South Africa emerged from apartheid as a constitutional democracy, albeit one with overwhelming social and political problems. The fact that the transfer to democracy did not provoke civil war or social collapse was largely due to the existence of strong civic institutions that upheld liberal and democratic ideals throughout the dark years of racial segregation.
Jock Isacowitz played a key role during the 1940s and 1950s in forging and defending the progressive ideals on which post-apartheid South Africa was built. He was national chairman of the Springbok Legion, the radical ex-servicemen’s “union”, and the brains behind the Torch Commando, the last popular movement to take to the streets against the Apartheid regime.
A member of the Communist Party during World War II, he resigned before the end of the war over its totalitarian approach and subservience to Moscow. He was a founder of the Liberal Party and, in 1955, became the first party member to be issued with a banning order. After the 1960 Sharpeville massacre, he was one of those imprisoned under emergency orders. Only his sudden illness and death in 1962 prevented Jock from contributing further to the anti-apartheid opposition.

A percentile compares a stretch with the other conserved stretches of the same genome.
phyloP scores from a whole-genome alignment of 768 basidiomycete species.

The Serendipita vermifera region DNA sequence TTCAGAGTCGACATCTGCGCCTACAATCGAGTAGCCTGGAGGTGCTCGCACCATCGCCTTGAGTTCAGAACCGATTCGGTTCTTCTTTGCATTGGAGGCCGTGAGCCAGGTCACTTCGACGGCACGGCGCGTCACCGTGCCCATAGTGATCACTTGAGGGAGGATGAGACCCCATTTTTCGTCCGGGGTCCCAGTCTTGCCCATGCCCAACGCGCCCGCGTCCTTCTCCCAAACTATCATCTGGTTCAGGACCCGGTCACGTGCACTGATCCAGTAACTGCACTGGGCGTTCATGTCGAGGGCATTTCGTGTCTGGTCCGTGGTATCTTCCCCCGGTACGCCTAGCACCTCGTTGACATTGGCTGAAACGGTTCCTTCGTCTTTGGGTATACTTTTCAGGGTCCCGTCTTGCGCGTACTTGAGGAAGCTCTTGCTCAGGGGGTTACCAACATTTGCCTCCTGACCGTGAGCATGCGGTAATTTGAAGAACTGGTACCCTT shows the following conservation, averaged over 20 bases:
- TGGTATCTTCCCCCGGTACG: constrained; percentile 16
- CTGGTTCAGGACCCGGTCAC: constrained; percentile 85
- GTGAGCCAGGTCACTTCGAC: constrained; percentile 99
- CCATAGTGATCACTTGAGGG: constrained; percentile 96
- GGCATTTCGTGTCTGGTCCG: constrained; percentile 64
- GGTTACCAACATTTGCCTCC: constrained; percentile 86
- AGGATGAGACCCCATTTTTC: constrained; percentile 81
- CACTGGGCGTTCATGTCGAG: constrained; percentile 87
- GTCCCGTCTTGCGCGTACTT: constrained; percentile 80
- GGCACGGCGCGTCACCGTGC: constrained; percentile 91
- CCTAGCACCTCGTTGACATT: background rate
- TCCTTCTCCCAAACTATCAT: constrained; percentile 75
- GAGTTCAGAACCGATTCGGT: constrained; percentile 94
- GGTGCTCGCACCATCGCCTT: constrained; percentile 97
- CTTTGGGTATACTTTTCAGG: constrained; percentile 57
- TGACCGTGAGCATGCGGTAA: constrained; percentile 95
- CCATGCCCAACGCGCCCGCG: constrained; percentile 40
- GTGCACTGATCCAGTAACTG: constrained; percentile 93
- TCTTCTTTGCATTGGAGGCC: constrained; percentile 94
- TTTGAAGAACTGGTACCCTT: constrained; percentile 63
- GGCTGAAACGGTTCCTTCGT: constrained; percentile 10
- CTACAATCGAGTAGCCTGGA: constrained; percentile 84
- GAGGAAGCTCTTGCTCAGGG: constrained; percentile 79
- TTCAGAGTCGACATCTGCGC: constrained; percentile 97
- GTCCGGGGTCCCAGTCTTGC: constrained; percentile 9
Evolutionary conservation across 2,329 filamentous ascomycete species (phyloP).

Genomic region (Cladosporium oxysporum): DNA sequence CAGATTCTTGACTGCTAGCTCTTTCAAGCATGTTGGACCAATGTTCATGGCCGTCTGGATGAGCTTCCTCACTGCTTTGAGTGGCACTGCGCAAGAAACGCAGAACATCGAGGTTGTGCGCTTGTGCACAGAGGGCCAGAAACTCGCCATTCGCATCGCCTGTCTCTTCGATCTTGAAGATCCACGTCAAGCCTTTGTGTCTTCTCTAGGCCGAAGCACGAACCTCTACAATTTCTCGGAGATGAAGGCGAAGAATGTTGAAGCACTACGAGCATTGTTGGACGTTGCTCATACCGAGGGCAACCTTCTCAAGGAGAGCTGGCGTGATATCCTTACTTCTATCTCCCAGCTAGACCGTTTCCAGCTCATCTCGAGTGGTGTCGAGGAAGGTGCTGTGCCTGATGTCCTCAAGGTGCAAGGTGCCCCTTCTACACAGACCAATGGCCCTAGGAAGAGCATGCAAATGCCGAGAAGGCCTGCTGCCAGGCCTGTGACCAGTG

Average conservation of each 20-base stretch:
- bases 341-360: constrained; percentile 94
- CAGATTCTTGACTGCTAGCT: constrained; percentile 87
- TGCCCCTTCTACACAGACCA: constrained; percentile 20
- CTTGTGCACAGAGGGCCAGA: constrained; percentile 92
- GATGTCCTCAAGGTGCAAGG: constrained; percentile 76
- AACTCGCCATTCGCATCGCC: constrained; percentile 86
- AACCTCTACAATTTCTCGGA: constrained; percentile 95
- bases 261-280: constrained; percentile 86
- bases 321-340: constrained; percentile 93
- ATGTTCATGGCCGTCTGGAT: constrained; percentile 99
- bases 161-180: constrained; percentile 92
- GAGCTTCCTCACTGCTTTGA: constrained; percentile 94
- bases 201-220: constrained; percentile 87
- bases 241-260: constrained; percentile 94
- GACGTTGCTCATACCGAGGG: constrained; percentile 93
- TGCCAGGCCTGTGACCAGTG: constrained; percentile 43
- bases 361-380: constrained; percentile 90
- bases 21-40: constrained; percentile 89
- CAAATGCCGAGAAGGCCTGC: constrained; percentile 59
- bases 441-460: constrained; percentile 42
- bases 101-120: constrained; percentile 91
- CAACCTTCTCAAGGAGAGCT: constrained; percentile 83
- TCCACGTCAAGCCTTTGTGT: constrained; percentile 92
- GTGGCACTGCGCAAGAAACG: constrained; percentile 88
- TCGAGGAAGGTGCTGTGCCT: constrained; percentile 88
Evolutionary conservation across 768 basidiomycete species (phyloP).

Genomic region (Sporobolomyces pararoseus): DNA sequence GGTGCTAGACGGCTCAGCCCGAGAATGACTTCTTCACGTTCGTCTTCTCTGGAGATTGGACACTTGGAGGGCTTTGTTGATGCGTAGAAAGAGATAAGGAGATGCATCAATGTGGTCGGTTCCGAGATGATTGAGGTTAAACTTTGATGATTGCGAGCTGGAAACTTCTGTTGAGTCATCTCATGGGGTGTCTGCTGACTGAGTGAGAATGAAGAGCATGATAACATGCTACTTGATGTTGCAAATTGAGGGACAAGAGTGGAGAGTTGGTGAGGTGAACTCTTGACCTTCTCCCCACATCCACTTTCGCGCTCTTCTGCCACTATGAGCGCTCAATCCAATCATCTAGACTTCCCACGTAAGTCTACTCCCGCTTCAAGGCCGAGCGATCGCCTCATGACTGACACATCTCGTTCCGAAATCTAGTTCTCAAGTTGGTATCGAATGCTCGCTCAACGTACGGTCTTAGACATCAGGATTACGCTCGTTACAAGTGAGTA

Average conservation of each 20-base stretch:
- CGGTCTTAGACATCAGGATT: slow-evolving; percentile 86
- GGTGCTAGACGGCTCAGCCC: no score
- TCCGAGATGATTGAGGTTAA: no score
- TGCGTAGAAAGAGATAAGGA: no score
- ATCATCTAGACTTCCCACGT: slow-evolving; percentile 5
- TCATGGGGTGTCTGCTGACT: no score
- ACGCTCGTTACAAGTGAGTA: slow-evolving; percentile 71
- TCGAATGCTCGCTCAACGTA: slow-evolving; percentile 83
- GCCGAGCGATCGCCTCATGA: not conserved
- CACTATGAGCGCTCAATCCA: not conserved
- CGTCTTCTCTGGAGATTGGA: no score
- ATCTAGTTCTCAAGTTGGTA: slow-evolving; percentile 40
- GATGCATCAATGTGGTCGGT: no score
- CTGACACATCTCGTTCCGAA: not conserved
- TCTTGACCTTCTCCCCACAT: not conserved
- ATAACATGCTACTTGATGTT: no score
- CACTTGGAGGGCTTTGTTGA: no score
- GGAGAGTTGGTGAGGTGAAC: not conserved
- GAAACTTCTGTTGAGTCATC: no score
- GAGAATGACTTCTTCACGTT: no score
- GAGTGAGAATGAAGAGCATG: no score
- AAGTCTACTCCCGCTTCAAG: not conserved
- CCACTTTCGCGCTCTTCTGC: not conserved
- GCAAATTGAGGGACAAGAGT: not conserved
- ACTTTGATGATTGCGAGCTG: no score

Very few Jews, or whites in general, were openly and vocally adversarial to white domination and the brutality of the post-1948 Afrikaner regime. And very few of the Jews who did oppose apartheid were able to live comfortably with their own Jewishness. Towards the end of his life, Jock was a radical anti-apartheid activist, a Zionist and a leader of the local Jewish community. As such, he was, if not unique, a rare commodity.
Written by Jock’s son, Roy, this biography-history-memoir takes an unflinching, second-generation look at a life that intersected with those of Jan Smuts, Alan Paton, Bram Fischer, Nelson Mandela, Walter Sisulu, Joe Slovo and many others. A veteran journalist and writer, Roy Isacowitz brings the remarkable character of his father vividly to life, along with the hopes and dreams of his generation.